In the first weeks following the disaster, all of our volunteers wore protective clothing to help guard against radiation. After a while, though, we read that the protection didn’t do anything, anyway, and continued working in the danger zone in normal clothes because that’s what survivors were wearing and we wanted to blend in well with them. We trusted the radiation level reports of the government, but also compared them with privately collected readings. All of them indicated that we were safe to continue operating.
The controversy now is over whether the readings were accurate or not. We won’t know for sure who was affected by the experience for many years yet, when cancer rates and other long-term effects can be charted. Fingers crossed.
Rumors circulated that our volunteer team lost weight due to radiation sickness. That’s not true. None of us went through typical radiation sickness symptoms. The reason we became thinner was because we were extremely busy, doing physical work, and eating little while in the field with survivors.
Good luck with your project!
I just finished reading your Neatest Little Guide to Stock Market Investing. Excellent book and I am hoping to implement its fundamentals soon.
I have about $50k in an IRA that has been there for several years. It was only the last couple of years that I got interested in purchasing stocks. It’s a bit depressing that I didn’t have that interest back in 2008/2009 when everything was on sale, but I guess everyone has to start somewhere. Of course, the stocks I bought a couple of years ago were all done on emotion and website “tips.” Fortunately I am up about 30 percent, but nowhere near the potential it could have been. I wanted to let you know I appreciate a well written book that is easy to follow, with sound fundamentals.
Thank you, Jason! I’m glad the book is helping you to ratchet up the performance potential of your IRA.
You’re wise to notice that the prime buying opportunity of this cycle is behind us. It’s good to get started, but remember the advice in the book to move gradually. The volatility of just the past month provides a good case-in-point. Averaging into the stocks you want to own removes some of the stress of getting the timing exactly right, which none of us can, but prevents your capital from stagnating on the sidelines forever. I would further urge you to focus on high-yielding stocks. Get paid while you wait for capital appreciation.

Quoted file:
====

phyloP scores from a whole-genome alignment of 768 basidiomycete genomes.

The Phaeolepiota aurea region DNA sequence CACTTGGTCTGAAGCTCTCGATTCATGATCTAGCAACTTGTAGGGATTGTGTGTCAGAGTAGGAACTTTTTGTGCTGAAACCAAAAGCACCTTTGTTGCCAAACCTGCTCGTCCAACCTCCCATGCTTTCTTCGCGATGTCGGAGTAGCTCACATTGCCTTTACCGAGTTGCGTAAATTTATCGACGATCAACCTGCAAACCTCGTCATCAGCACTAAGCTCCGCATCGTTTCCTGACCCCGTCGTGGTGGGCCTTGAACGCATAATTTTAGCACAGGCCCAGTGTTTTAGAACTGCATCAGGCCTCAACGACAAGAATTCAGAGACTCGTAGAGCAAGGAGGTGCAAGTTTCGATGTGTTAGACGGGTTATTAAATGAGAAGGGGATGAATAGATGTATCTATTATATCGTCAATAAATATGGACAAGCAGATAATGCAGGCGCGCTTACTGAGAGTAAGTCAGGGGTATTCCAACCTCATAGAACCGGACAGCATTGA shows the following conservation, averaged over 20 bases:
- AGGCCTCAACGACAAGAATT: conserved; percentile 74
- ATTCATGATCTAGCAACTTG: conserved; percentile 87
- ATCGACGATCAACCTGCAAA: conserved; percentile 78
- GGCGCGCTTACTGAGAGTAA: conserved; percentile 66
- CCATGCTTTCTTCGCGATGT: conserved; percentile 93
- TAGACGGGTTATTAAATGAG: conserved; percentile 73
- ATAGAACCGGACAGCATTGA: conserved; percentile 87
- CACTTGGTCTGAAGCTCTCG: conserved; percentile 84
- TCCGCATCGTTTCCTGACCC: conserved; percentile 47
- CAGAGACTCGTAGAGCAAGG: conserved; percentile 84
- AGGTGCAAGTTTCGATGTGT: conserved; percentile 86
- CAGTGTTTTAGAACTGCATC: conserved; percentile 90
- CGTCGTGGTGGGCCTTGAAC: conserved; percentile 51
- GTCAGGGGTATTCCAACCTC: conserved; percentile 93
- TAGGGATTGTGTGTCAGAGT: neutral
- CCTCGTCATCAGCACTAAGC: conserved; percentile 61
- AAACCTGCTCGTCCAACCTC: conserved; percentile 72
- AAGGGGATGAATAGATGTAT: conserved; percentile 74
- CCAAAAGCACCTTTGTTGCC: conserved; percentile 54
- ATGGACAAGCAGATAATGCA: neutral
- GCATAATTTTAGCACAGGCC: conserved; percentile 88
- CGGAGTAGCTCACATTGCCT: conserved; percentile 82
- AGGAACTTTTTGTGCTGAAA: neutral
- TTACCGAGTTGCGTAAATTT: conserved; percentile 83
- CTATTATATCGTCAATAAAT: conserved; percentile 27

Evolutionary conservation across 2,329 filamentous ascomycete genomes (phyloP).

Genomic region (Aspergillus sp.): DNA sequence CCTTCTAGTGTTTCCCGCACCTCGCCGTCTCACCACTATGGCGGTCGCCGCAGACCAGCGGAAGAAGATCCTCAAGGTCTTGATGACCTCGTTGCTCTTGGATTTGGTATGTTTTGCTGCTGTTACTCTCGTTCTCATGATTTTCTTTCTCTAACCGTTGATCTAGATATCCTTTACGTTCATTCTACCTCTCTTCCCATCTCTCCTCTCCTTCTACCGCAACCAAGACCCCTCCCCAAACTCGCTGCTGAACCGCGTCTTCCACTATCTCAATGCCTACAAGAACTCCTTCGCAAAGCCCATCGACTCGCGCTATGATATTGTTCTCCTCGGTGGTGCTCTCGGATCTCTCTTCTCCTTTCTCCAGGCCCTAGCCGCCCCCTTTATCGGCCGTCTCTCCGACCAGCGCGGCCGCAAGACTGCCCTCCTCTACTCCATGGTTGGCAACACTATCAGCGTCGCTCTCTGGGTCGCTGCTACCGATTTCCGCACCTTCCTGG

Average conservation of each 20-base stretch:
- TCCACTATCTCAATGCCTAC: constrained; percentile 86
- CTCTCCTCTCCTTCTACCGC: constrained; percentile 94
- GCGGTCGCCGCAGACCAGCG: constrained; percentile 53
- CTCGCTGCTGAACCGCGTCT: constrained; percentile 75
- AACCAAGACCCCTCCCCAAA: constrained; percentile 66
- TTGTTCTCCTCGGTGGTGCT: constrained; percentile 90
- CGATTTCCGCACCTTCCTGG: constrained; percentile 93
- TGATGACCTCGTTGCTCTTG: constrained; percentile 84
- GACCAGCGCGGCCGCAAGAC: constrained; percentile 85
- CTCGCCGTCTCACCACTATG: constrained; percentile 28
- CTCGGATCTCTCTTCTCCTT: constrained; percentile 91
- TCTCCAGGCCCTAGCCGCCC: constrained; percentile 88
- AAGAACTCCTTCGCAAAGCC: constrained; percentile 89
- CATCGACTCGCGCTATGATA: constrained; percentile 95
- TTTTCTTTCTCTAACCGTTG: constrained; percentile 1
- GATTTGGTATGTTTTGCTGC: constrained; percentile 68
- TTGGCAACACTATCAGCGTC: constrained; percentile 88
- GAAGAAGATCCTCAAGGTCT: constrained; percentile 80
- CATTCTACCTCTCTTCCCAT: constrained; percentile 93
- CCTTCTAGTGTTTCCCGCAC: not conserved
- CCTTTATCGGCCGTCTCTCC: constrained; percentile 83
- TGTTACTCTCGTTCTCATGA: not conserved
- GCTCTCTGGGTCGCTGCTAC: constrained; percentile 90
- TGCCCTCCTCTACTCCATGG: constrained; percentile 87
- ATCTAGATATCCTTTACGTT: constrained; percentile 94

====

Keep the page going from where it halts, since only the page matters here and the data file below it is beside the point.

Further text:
I wish you well!
How does you subscription letter work? Is it a month to month payments?
thank you sincerely
Yes, Jose, most subscribers pay month to month with Amazon Payments, but you can also pay yearly with Amazon Payments or a check. All three options are shown at the bottom of the subscribe page.
I hope to see you on the list soon!
Hello MR. Jason.. I am like a new born baby in stock trading. Even I don’t know how these things works. MR. Jason would you please like to give me some tips or refer any books or any other materials from where I can start stock trading..
The best place to start is The Neatest Little Guide to Stock Market Investing. It will provide you with all the fundamentals you need to follow a discussion about the stock market, see why almost everybody gets it wrong following mainstream advice to buy and sell on emotional news flows, and eventually realize that The 3% Signal is a superior approach. So, start with the stock book and then move on to 3Sig. Good luck!
Hey Mr. Kelly,
Just finished your book “The Neatest Little Guide to Stock Market Investing.” I thought stocks would be an excellent and different field to get into after starting my own social good company, Ripple.
Being a senior in high school, this book gave me an excellent insight on what to look for in individual stocks, and I am extremely appreciate for the depth and care you took in writing it. After learning that Robinhood provides free stock trading, I knew that this book could definitely come in handy.
Just wanted to express my thanks!
I just finished reading your book Y2K it’s already too late. Do you think we still have a chance?